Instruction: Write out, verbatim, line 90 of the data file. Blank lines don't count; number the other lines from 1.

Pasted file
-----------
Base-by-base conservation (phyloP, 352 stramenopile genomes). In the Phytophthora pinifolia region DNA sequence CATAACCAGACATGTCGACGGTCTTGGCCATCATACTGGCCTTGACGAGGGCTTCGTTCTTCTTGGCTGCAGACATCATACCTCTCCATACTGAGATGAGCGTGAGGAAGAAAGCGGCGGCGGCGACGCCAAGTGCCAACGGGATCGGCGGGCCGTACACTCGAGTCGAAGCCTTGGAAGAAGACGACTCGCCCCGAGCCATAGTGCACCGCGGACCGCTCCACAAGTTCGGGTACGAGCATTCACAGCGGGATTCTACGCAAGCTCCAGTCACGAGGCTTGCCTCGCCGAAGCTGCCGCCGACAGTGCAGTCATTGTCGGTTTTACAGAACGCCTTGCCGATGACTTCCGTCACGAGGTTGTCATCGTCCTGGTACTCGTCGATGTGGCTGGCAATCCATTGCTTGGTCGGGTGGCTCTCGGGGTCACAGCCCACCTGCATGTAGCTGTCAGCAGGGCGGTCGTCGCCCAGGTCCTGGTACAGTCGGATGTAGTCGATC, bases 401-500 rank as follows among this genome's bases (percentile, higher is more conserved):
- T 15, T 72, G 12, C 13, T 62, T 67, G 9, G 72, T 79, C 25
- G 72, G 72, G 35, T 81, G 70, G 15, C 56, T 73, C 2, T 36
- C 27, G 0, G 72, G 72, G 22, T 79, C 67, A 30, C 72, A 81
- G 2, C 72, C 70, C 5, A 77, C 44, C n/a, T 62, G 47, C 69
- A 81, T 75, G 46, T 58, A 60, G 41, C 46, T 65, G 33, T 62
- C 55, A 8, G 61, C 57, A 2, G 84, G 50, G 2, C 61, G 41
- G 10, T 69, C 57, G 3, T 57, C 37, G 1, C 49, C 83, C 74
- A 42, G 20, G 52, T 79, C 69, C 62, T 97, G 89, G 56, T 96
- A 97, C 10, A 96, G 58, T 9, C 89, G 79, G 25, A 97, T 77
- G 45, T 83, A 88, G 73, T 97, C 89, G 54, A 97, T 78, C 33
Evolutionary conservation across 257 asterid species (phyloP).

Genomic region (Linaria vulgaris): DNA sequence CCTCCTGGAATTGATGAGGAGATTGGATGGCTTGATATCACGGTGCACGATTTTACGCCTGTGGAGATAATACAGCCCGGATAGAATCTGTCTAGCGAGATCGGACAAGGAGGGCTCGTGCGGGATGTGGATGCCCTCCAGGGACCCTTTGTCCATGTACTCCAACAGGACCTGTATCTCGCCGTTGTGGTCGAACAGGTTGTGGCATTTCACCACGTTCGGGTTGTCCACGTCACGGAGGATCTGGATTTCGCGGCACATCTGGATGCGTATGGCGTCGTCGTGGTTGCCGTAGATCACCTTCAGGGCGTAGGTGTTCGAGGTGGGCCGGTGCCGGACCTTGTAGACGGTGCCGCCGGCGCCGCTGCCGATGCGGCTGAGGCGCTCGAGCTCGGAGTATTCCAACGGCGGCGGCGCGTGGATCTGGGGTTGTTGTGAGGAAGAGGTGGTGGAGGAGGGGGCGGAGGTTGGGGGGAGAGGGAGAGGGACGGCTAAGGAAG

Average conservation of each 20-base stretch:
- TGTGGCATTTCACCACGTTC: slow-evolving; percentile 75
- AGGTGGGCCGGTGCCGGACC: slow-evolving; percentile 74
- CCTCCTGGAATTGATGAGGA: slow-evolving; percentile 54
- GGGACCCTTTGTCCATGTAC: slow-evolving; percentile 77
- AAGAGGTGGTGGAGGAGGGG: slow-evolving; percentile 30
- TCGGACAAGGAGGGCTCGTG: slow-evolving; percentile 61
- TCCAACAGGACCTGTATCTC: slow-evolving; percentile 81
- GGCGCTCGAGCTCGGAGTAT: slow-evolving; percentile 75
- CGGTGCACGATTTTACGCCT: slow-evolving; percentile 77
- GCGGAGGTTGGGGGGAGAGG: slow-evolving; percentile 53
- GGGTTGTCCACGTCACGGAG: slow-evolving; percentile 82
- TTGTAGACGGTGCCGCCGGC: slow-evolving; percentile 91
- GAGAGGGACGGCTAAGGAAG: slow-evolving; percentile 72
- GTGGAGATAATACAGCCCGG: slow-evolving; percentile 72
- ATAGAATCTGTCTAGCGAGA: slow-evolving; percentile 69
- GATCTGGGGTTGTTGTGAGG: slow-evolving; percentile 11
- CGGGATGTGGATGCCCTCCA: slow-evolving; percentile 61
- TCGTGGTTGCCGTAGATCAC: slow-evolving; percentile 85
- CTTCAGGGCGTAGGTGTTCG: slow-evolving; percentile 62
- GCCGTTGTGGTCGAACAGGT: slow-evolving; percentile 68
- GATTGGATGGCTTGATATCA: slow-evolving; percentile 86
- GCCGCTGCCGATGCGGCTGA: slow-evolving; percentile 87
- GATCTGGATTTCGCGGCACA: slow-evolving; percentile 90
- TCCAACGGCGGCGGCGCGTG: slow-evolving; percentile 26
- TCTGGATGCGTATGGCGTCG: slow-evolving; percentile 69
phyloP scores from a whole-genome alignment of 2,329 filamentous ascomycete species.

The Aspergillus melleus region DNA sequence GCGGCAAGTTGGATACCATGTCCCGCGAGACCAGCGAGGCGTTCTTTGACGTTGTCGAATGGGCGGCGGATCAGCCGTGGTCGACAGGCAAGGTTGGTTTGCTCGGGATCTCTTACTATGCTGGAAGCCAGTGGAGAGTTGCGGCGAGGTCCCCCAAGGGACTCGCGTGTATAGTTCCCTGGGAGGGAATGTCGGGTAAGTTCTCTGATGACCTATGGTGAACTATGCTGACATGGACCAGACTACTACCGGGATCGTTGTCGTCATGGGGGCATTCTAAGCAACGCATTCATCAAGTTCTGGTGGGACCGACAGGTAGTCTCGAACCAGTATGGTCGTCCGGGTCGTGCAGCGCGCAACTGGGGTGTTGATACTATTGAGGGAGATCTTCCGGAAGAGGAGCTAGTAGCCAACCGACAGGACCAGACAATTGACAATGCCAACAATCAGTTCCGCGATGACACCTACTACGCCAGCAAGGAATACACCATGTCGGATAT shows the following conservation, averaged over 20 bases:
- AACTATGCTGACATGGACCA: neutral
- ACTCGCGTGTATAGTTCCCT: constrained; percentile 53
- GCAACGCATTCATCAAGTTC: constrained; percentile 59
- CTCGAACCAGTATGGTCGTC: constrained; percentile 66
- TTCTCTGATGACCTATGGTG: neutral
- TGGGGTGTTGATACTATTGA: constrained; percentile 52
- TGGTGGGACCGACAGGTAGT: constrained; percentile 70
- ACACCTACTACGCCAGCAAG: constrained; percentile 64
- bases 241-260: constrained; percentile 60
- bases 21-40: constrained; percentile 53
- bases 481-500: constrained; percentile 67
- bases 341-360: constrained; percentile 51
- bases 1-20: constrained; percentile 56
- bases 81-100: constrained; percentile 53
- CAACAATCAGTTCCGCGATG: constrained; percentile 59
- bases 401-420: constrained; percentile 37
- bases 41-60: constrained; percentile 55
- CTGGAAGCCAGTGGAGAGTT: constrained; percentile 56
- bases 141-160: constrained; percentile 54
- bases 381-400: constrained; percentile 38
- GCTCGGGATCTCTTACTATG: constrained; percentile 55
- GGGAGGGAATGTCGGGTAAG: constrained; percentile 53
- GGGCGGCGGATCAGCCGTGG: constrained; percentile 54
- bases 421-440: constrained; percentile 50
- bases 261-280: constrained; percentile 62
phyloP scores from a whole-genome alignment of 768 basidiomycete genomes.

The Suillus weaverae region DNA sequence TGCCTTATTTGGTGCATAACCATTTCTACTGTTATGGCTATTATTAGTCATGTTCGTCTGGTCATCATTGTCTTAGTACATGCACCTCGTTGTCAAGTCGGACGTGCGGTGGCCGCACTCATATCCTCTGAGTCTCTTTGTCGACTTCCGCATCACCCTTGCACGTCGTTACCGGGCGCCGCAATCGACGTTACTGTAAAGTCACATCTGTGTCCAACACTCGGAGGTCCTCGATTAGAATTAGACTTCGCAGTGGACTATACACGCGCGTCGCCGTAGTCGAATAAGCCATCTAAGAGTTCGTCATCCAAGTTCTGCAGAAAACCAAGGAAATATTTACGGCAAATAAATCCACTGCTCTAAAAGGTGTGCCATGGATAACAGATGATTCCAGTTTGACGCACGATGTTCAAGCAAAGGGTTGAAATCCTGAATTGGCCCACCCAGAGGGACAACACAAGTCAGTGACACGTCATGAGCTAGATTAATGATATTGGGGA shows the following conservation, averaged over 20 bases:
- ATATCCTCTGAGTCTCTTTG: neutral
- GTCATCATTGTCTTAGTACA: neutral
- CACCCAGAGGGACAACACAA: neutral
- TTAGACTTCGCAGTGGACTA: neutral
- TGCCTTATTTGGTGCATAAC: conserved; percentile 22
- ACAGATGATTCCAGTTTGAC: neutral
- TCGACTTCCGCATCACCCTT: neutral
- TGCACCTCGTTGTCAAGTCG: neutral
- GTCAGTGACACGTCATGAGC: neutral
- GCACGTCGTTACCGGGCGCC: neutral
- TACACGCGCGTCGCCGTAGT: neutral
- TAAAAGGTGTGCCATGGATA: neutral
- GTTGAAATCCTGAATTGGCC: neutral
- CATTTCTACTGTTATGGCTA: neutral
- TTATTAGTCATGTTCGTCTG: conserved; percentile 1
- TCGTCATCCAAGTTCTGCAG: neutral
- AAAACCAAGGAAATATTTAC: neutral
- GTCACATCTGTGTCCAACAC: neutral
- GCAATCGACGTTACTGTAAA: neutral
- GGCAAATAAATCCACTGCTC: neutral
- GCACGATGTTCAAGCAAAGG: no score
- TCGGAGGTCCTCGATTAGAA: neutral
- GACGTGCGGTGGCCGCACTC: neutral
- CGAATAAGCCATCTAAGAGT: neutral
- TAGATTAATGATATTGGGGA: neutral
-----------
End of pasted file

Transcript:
- TCGGAGGTCCTCGATTAGAA: neutral